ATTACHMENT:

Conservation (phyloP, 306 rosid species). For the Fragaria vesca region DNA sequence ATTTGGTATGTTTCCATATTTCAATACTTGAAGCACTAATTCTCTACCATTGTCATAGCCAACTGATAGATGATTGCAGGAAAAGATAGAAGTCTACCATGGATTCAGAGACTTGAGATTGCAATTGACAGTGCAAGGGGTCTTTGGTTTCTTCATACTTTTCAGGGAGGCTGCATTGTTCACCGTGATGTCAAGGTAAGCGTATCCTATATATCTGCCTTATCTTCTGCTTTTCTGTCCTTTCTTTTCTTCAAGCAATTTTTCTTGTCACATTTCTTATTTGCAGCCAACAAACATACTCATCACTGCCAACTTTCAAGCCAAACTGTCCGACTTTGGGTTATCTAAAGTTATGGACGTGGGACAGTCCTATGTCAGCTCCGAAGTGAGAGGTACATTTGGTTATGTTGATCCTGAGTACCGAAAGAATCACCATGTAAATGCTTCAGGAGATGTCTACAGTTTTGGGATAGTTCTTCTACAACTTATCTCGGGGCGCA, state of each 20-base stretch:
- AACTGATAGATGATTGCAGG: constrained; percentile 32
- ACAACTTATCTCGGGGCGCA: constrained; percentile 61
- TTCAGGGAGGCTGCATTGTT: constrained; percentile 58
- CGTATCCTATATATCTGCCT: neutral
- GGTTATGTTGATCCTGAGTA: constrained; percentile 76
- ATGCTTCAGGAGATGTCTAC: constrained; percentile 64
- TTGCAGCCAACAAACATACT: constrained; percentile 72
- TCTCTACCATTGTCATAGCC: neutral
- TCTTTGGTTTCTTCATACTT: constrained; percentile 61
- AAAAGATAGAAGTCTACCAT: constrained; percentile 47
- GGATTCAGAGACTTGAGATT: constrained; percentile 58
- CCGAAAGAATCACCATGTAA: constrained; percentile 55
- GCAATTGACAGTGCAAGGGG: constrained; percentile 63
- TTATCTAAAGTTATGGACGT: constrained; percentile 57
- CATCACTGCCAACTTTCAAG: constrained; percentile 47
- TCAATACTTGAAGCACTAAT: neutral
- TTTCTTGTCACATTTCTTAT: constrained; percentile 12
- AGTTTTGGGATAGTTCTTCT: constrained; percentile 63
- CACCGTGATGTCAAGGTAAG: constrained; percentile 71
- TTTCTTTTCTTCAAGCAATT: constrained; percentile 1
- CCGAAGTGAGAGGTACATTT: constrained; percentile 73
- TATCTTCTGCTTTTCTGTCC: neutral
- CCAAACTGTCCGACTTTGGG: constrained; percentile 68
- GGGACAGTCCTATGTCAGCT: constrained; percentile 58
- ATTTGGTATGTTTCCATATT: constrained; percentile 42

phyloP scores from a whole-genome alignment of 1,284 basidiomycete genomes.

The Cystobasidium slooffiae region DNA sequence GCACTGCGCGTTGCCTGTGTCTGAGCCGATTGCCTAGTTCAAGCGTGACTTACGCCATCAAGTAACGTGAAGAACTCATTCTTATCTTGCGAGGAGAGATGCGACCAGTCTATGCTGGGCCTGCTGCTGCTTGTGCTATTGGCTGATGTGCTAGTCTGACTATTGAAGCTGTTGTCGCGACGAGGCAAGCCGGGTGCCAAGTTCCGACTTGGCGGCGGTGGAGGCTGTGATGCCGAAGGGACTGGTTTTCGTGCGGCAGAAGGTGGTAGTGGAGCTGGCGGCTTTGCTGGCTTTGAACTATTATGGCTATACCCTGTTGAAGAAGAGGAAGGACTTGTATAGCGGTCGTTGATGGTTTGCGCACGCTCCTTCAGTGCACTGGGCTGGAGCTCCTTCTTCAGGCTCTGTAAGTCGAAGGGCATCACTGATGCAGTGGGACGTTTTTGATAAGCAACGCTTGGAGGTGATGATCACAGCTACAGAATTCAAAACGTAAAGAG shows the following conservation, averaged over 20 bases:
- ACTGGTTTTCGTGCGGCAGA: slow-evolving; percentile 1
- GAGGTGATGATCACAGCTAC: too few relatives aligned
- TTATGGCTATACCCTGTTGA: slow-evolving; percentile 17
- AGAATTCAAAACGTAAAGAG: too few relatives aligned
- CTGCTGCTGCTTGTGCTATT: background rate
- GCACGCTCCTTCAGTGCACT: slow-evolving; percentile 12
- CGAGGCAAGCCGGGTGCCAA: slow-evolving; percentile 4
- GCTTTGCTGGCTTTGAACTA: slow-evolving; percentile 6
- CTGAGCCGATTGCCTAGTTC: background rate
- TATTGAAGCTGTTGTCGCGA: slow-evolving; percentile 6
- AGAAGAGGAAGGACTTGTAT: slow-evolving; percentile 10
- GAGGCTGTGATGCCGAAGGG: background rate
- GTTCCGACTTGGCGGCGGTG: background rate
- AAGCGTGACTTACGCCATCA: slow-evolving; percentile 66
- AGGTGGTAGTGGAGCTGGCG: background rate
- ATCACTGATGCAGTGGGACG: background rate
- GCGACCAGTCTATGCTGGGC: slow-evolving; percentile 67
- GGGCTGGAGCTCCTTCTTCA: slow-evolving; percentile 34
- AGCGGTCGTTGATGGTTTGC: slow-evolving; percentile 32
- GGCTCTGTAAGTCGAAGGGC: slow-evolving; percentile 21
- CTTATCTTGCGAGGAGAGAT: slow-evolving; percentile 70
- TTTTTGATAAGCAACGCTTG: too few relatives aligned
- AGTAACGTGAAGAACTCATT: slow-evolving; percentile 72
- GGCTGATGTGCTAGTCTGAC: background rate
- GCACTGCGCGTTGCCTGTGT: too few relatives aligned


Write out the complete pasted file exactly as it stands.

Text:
Conservation (phyloP, 306 rosid species). For the Fragaria vesca region DNA sequence ATTTGGTATGTTTCCATATTTCAATACTTGAAGCACTAATTCTCTACCATTGTCATAGCCAACTGATAGATGATTGCAGGAAAAGATAGAAGTCTACCATGGATTCAGAGACTTGAGATTGCAATTGACAGTGCAAGGGGTCTTTGGTTTCTTCATACTTTTCAGGGAGGCTGCATTGTTCACCGTGATGTCAAGGTAAGCGTATCCTATATATCTGCCTTATCTTCTGCTTTTCTGTCCTTTCTTTTCTTCAAGCAATTTTTCTTGTCACATTTCTTATTTGCAGCCAACAAACATACTCATCACTGCCAACTTTCAAGCCAAACTGTCCGACTTTGGGTTATCTAAAGTTATGGACGTGGGACAGTCCTATGTCAGCTCCGAAGTGAGAGGTACATTTGGTTATGTTGATCCTGAGTACCGAAAGAATCACCATGTAAATGCTTCAGGAGATGTCTACAGTTTTGGGATAGTTCTTCTACAACTTATCTCGGGGCGCA, state of each 20-base stretch:
- AACTGATAGATGATTGCAGG: constrained; percentile 32
- ACAACTTATCTCGGGGCGCA: constrained; percentile 61
- TTCAGGGAGGCTGCATTGTT: constrained; percentile 58
- CGTATCCTATATATCTGCCT: neutral
- GGTTATGTTGATCCTGAGTA: constrained; percentile 76
- ATGCTTCAGGAGATGTCTAC: constrained; percentile 64
- TTGCAGCCAACAAACATACT: constrained; percentile 72
- TCTCTACCATTGTCATAGCC: neutral
- TCTTTGGTTTCTTCATACTT: constrained; percentile 61
- AAAAGATAGAAGTCTACCAT: constrained; percentile 47
- GGATTCAGAGACTTGAGATT: constrained; percentile 58
- CCGAAAGAATCACCATGTAA: constrained; percentile 55
- GCAATTGACAGTGCAAGGGG: constrained; percentile 63
- TTATCTAAAGTTATGGACGT: constrained; percentile 57
- CATCACTGCCAACTTTCAAG: constrained; percentile 47
- TCAATACTTGAAGCACTAAT: neutral
- TTTCTTGTCACATTTCTTAT: constrained; percentile 12
- AGTTTTGGGATAGTTCTTCT: constrained; percentile 63
- CACCGTGATGTCAAGGTAAG: constrained; percentile 71
- TTTCTTTTCTTCAAGCAATT: constrained; percentile 1
- CCGAAGTGAGAGGTACATTT: constrained; percentile 73
- TATCTTCTGCTTTTCTGTCC: neutral
- CCAAACTGTCCGACTTTGGG: constrained; percentile 68
- GGGACAGTCCTATGTCAGCT: constrained; percentile 58
- ATTTGGTATGTTTCCATATT: constrained; percentile 42

phyloP scores from a whole-genome alignment of 1,284 basidiomycete genomes.

The Cystobasidium slooffiae region DNA sequence GCACTGCGCGTTGCCTGTGTCTGAGCCGATTGCCTAGTTCAAGCGTGACTTACGCCATCAAGTAACGTGAAGAACTCATTCTTATCTTGCGAGGAGAGATGCGACCAGTCTATGCTGGGCCTGCTGCTGCTTGTGCTATTGGCTGATGTGCTAGTCTGACTATTGAAGCTGTTGTCGCGACGAGGCAAGCCGGGTGCCAAGTTCCGACTTGGCGGCGGTGGAGGCTGTGATGCCGAAGGGACTGGTTTTCGTGCGGCAGAAGGTGGTAGTGGAGCTGGCGGCTTTGCTGGCTTTGAACTATTATGGCTATACCCTGTTGAAGAAGAGGAAGGACTTGTATAGCGGTCGTTGATGGTTTGCGCACGCTCCTTCAGTGCACTGGGCTGGAGCTCCTTCTTCAGGCTCTGTAAGTCGAAGGGCATCACTGATGCAGTGGGACGTTTTTGATAAGCAACGCTTGGAGGTGATGATCACAGCTACAGAATTCAAAACGTAAAGAG shows the following conservation, averaged over 20 bases:
- ACTGGTTTTCGTGCGGCAGA: slow-evolving; percentile 1
- GAGGTGATGATCACAGCTAC: too few relatives aligned
- TTATGGCTATACCCTGTTGA: slow-evolving; percentile 17
- AGAATTCAAAACGTAAAGAG: too few relatives aligned
- CTGCTGCTGCTTGTGCTATT: background rate
- GCACGCTCCTTCAGTGCACT: slow-evolving; percentile 12
- CGAGGCAAGCCGGGTGCCAA: slow-evolving; percentile 4
- GCTTTGCTGGCTTTGAACTA: slow-evolving; percentile 6
- CTGAGCCGATTGCCTAGTTC: background rate
- TATTGAAGCTGTTGTCGCGA: slow-evolving; percentile 6
- AGAAGAGGAAGGACTTGTAT: slow-evolving; percentile 10
- GAGGCTGTGATGCCGAAGGG: background rate
- GTTCCGACTTGGCGGCGGTG: background rate
- AAGCGTGACTTACGCCATCA: slow-evolving; percentile 66
- AGGTGGTAGTGGAGCTGGCG: background rate
- ATCACTGATGCAGTGGGACG: background rate
- GCGACCAGTCTATGCTGGGC: slow-evolving; percentile 67
- GGGCTGGAGCTCCTTCTTCA: slow-evolving; percentile 34
- AGCGGTCGTTGATGGTTTGC: slow-evolving; percentile 32
- GGCTCTGTAAGTCGAAGGGC: slow-evolving; percentile 21
- CTTATCTTGCGAGGAGAGAT: slow-evolving; percentile 70
- TTTTTGATAAGCAACGCTTG: too few relatives aligned
- AGTAACGTGAAGAACTCATT: slow-evolving; percentile 72
- GGCTGATGTGCTAGTCTGAC: background rate
- GCACTGCGCGTTGCCTGTGT: too few relatives aligned